In a recent move by the U.S. Patent and Trademark Office (USPTO), the legal status of artificial intelligence (AI) in the realm of patent ownership has gained clarity. The USPTO has declared, through official guidance, that while AI-assisted inventions are not outrightly unpatentable, only “natural humans” can be recipients of its official patent protections.
The guidance, though not an absolute rule, emphasizes the long-standing principle that patents primarily aim to incentivize and reward human ingenuity. Despite the legal recognition of corporations as legal entities, the guidance specifies that patents must be awarded to individuals who are, unequivocally, human.
The question of whether AI models can be considered “individuals” in the patent ownership application process has been a topic of legal debate. The guidance affirms that AI systems, despite their intricate capabilities, do not qualify as individuals and, therefore, cannot be inventors. The key takeaway is that at least one human must be identified as the inventor for any given patent claim.
However, the document introduces an interesting nuance by acknowledging that AI-assisted inventions are not categorically unpatentable. It delves into the complexities of defining the role of a human in the AI invention process.
While recognizing a problem or having a general goal is not considered a significant contribution, the guidance suggests that a person who constructs a prompt for an AI system, shaping its solution to a specific problem, may be deemed a proper inventor.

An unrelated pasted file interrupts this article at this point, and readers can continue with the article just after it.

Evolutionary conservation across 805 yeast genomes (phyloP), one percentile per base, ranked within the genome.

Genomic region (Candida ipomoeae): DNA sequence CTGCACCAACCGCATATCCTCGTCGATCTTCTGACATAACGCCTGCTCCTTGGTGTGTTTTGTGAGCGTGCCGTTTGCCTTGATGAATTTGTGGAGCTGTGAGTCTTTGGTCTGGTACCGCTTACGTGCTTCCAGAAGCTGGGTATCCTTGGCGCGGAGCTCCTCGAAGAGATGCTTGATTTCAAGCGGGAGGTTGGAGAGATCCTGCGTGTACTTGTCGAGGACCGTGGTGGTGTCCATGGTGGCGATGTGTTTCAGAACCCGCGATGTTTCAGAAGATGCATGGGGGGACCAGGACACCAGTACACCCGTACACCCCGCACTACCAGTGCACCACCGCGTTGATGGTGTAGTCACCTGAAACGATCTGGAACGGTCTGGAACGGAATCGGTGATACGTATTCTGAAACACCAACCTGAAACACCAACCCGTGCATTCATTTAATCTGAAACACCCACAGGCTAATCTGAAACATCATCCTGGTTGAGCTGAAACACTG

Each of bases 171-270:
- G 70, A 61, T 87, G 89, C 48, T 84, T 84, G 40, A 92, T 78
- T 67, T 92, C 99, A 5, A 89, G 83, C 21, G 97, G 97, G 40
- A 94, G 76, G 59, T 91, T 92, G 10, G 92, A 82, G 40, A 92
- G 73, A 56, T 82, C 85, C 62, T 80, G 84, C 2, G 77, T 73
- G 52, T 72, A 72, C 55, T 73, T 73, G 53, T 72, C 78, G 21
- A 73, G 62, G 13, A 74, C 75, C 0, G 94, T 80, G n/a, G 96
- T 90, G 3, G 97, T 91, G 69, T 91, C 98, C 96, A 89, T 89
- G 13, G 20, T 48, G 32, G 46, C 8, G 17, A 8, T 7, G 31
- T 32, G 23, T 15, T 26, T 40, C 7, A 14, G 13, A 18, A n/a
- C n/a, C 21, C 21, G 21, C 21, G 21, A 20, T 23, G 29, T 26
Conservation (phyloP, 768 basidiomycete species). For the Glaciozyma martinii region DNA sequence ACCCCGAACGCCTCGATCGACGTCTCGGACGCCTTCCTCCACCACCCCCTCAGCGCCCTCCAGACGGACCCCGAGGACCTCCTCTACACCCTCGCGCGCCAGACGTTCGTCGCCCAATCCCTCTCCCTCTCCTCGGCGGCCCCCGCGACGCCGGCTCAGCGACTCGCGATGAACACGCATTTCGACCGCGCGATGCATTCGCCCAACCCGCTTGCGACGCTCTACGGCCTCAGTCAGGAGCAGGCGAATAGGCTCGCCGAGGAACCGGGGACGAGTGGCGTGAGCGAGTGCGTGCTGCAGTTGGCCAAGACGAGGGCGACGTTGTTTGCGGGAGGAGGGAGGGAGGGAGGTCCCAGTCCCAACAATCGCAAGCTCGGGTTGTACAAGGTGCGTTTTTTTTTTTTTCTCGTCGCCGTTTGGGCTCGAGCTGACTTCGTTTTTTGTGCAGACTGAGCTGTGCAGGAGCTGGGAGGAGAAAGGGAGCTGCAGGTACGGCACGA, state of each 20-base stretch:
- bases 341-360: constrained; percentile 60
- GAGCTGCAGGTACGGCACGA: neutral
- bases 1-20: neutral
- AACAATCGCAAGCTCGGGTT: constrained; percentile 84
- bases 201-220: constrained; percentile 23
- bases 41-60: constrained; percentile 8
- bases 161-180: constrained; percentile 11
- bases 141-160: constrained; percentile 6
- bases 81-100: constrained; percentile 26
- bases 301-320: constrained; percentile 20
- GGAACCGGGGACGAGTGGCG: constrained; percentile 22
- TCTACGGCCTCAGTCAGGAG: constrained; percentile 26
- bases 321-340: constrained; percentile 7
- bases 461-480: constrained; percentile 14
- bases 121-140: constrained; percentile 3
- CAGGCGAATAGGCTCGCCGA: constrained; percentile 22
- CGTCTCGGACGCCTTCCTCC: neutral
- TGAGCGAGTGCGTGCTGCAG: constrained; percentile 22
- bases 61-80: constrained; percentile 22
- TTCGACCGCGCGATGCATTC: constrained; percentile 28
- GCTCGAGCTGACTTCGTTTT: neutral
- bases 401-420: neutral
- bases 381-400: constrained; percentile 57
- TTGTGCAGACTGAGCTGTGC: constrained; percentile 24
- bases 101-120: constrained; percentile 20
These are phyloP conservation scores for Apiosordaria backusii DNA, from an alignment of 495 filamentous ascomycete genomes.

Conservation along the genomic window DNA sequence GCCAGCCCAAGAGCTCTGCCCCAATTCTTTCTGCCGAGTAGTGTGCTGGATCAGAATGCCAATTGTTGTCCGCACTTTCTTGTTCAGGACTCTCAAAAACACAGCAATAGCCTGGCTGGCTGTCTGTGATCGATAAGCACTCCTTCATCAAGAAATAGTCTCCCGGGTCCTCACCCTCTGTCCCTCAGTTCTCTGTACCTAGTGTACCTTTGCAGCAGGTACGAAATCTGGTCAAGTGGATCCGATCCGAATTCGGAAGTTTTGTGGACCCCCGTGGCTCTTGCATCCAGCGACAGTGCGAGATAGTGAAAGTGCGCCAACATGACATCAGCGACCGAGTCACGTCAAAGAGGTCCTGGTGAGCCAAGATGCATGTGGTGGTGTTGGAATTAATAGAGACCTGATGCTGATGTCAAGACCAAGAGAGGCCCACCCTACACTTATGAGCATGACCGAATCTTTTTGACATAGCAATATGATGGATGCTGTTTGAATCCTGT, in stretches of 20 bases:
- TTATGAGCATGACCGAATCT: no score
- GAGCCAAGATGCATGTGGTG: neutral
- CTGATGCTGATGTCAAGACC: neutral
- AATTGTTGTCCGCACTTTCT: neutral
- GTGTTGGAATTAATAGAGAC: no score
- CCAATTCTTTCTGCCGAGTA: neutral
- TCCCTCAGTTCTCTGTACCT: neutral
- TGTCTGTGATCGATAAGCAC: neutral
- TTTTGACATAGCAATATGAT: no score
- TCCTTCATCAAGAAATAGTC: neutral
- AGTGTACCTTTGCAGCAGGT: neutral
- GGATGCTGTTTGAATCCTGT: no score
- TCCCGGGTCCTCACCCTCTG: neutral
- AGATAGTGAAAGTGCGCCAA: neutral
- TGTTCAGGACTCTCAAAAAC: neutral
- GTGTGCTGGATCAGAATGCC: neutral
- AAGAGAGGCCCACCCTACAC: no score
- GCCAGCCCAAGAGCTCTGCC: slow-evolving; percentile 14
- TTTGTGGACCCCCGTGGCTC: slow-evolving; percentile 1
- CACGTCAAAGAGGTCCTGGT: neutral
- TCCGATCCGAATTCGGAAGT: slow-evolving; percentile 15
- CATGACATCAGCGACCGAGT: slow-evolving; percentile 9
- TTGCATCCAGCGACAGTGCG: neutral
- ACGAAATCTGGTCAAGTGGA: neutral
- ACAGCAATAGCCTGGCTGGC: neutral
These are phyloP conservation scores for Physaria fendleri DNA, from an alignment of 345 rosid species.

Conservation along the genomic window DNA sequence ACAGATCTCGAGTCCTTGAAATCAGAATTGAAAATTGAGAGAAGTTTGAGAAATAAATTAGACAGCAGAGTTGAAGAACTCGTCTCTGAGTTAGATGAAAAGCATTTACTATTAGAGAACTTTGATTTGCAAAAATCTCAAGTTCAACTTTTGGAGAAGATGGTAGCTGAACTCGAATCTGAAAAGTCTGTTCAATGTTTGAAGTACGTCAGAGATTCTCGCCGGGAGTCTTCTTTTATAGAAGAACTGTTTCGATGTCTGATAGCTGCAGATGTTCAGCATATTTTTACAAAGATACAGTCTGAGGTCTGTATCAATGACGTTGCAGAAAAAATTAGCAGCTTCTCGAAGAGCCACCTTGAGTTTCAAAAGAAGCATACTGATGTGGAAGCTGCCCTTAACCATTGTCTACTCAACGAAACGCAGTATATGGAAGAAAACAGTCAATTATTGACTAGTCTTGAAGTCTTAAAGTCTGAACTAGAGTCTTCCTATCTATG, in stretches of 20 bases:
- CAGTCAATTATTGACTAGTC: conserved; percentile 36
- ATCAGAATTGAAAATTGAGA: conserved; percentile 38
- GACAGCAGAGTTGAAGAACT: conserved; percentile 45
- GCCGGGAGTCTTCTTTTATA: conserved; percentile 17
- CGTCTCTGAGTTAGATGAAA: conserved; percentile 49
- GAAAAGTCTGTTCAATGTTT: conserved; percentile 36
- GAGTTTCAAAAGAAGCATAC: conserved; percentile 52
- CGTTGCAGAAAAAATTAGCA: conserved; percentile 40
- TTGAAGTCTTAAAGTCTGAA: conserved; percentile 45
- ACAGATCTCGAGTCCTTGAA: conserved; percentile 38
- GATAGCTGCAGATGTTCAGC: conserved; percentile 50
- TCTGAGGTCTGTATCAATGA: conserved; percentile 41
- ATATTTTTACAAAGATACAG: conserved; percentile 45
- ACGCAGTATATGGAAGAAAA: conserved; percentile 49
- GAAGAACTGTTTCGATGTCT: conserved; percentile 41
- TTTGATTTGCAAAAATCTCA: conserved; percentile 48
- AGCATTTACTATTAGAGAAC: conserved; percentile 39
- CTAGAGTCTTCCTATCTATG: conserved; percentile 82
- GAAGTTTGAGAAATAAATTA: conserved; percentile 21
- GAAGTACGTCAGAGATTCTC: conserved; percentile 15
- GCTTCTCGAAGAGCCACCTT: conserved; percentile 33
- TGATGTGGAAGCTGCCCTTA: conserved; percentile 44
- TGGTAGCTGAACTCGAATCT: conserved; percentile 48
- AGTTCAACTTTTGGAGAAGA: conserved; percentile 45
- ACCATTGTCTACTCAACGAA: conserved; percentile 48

The guidance also emphasizes that maintaining “intellectual domination” over an AI system doesn’t, by itself, confer inventorship. A person overseeing an AI system’s operations without providing a substantial contribution to the invention’s conception will not be considered an inventor.
In essence, the USPTO guidance sets a reasonability standard, introducing a novel perspective on how humans interact with AI in the invention process. It clarifies that owning or overseeing an AI system is not enough to claim patent ownership inventorship; a tangible and meaningful contribution to the invention’s conception is essential. The USPTO makes it clear that the guidance is an application of existing legal principles to the evolving landscape of AI. It does not attempt to define or limit the capabilities of AI but rather aligns with current statutes and precedents.